Foreign Bodies: about the work of Margret Wibmer
Margret Wibmer’s photo-collages explore what the French philosopher Jacques Derrida calls “that which is not knowable as such.”
Surreal ensembles of spaces and bodies, which are always newly conceived in her work, are permeated by signs of a complex culturalization that transcends both geographic limits and unambiguous historical classifications. Margret Wibmer develops a complex plexus of cultural codes that materialize in a piece of furniture or a certain type of clothing.
The opposite pole to the spaces, which describe a vague functionality, is formed by the presence of female bodies, which are dominated by latency and passivity. The body and its surroundings remain peculiarly unconnected. The body doesn’t fit into what surrounds it. It doesn’t adapt to its environment.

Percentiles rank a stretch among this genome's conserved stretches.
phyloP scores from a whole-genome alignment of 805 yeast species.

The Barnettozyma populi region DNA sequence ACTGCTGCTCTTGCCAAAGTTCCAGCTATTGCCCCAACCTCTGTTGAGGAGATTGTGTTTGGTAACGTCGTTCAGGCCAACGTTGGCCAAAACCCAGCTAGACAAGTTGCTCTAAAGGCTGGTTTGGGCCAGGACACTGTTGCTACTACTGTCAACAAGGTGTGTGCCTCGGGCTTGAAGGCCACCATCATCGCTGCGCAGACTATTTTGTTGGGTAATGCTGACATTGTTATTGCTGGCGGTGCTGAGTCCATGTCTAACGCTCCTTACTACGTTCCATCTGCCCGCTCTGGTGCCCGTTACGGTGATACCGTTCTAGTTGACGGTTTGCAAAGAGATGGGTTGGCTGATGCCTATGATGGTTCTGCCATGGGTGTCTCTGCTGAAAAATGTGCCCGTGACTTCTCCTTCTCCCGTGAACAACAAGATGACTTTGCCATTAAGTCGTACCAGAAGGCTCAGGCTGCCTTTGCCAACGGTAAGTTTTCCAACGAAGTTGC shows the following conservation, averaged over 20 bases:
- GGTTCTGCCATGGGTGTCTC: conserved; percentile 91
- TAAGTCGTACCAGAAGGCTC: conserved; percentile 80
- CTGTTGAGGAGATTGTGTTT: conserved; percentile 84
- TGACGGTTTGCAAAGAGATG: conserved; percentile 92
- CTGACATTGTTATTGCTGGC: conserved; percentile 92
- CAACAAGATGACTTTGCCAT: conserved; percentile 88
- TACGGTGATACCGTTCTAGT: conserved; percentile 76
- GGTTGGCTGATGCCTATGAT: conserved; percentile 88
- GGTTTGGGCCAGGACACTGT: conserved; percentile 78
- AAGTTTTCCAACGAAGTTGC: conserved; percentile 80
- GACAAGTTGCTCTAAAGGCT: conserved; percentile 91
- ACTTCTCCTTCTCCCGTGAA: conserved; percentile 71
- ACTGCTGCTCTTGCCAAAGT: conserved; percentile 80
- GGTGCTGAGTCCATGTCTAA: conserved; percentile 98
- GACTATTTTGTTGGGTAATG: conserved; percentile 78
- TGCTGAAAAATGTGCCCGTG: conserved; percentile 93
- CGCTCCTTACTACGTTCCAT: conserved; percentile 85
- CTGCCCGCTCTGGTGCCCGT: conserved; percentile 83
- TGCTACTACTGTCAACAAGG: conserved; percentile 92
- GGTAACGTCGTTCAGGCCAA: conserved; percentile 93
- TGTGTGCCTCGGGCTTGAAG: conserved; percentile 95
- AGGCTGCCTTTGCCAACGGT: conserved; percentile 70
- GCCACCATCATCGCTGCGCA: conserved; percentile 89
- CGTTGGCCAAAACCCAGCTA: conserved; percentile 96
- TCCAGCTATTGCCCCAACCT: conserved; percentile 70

One feature shared by all motifs is their multiple fragmentation, in which the constructed and willful character of the artistic setting is disclosed. The figures, which have a strongly excerpted character, appear as foreign bodies in alien surroundings which are filled with suggested but unresolved historical references.
Like their surrounding spaces, the bodies that have been inserted into the picture are socially and culturally shaped and reshaped. Rather than suggesting immediacy or innocence, the partial nakedness of the bodies is used as a monochrome surface that breaks into the frequently chaotic surrounding space.
At the dawn of the so-called “Cyber Age,” some theorists envisioned an imminent de-materialization of the body, which was expected to dissolve in the digital currents of virtuality. Margret Wibmer’s photos, which seem to have fallen out of time, assert the body as the medium of a disconcerting obduracy.